Back from leave, Police Chief Margaret Ackley remains silent on dog plan
New London — Police Chief Margaret Ackley, who made her first public appearance Monday night since coming back from 10 months of administrative leave, remained silent when City Council members raised questions about her request for two additional police dogs.
Despite having questions about the choice of a giant schnauzer as a patrol dog, the council approved a transfer of funds to establish the additional K-9 units.
Council member Michael Passero said he appreciated the effort to create a viable K-9 program but added, “I’ve been getting a lot of pushback on the giant schnauzer issue.”
Passero said he was willing to listen to the debate on the issue. But after a few awkward moments of silence, it became clear Ackley did not intend to address the council. She in fact never left her seat in the back row of council chambers or addressed the council in any way. Ackley did not acknowledge individual councilors when they welcomed her back.
The additional dogs would boost the number of K-9 teams from two to four and comply with an ordinance passed by the last council two years ago. Ackley, in a memo to the council last week, said she intends to purchase a narcotics detection dog and a giant schnauzer for patrol. Her plan calls for $30,000 be transferred from the department's retirement payout account into the training budget — $20,000 for the purchase of two dogs and $10,000 for associated training equipment.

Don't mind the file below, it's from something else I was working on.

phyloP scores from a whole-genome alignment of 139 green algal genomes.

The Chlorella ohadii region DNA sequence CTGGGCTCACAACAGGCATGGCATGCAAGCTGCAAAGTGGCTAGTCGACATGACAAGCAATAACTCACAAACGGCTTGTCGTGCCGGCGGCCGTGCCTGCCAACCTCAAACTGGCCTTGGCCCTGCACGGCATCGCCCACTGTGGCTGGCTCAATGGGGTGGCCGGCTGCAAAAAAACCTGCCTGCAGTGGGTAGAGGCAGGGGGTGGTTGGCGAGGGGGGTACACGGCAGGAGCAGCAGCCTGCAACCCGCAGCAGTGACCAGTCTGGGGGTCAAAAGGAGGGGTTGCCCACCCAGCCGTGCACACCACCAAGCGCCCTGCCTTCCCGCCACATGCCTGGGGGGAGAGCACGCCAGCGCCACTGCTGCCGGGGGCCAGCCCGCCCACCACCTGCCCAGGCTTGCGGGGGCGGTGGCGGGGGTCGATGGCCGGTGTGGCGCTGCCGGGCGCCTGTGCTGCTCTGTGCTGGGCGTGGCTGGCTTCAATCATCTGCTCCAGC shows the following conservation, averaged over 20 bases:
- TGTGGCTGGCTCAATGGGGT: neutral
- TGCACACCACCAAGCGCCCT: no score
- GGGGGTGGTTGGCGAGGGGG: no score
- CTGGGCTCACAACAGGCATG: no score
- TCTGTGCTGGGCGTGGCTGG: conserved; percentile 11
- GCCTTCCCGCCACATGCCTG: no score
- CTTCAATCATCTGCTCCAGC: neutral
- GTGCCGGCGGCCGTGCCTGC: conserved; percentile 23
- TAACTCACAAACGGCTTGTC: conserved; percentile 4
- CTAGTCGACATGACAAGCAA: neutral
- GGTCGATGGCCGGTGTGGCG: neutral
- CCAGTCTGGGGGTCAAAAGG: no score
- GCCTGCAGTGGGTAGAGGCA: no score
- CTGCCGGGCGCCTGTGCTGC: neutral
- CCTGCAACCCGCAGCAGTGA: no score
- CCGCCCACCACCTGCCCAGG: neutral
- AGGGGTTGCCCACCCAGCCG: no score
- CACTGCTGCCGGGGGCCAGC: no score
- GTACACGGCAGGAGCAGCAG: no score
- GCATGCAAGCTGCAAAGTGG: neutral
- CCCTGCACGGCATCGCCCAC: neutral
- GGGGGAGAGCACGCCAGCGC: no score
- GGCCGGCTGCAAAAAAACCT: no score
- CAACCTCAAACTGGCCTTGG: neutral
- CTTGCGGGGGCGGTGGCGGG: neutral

Councilor Erica Richardson said she had done her own homework on the giant schnauzer, calling it a working dog with a dominant temperament but also a “gentle temperament.”
“People with concerns about biting dogs are not really going to get that out of this dog, but it is a good dog to have in the station,” Richardson said.
Passero added, "It's more of an issue of whether a giant schnauzer is accepted in this country as a good police dog," Passero said.
The councilors voted unanimously in favor, with council member Anthony Nolan, a New London police officer, abstaining from the vote. Giant schnauzers are hypoallergenic, and it was previously mentioned by Mayor Daryl Justin Finizio that Nolan had tried out as a dog handler but was allergic to dogs.
"I'm not an expert on dogs by any stretch of the imagination, so I certainly want to have those who are experts make decisions regarding the canines who are purchased for this job. That's well beyond my pay grade," council member Martin Olsen said.
“My only opposition to the dog ordinance was the fact that if they were biting dogs, I would not necessarily want to see those types of dogs brought into our police department,” said Council President Wade Hyslop. “I would trust the decision of those who are more knowledgeable."
At Finizio’s request, Risk Manager Paul Gills issued a memo Monday concerning liability exposure that showed the police department accounted for 23 percent of the city’s liability claims, 67 percent of the costs, over the past five years. The department incurred 94 claims at an estimated cost of more than $6 million in legal defenses, claim expenses and settlements, according to Gills.
There were two claims involving police dogs biting people during that time that cost the city $63,311, according to Gills' report.
Gills concluded that police dogs have not been a major driver of law enforcement liability claims and had little impact on the city’s insurance premium. Expansion of the program, Gills said, “will require the department to fully train and budget for all appropriate safeguards to reduce the city's exposure to liability.”
It is unclear when the department might purchase the dogs. Ackley had previously informed the council in a memo that she expected the department to be $550,000 under budget, making the transfer request “very reasonable.”
Finance Director Jeff Smith said any police department surplus may well be offset by a drop of an estimated $500,000 in revenues. He asked the chief to hold off on any expenditure until late August or September.
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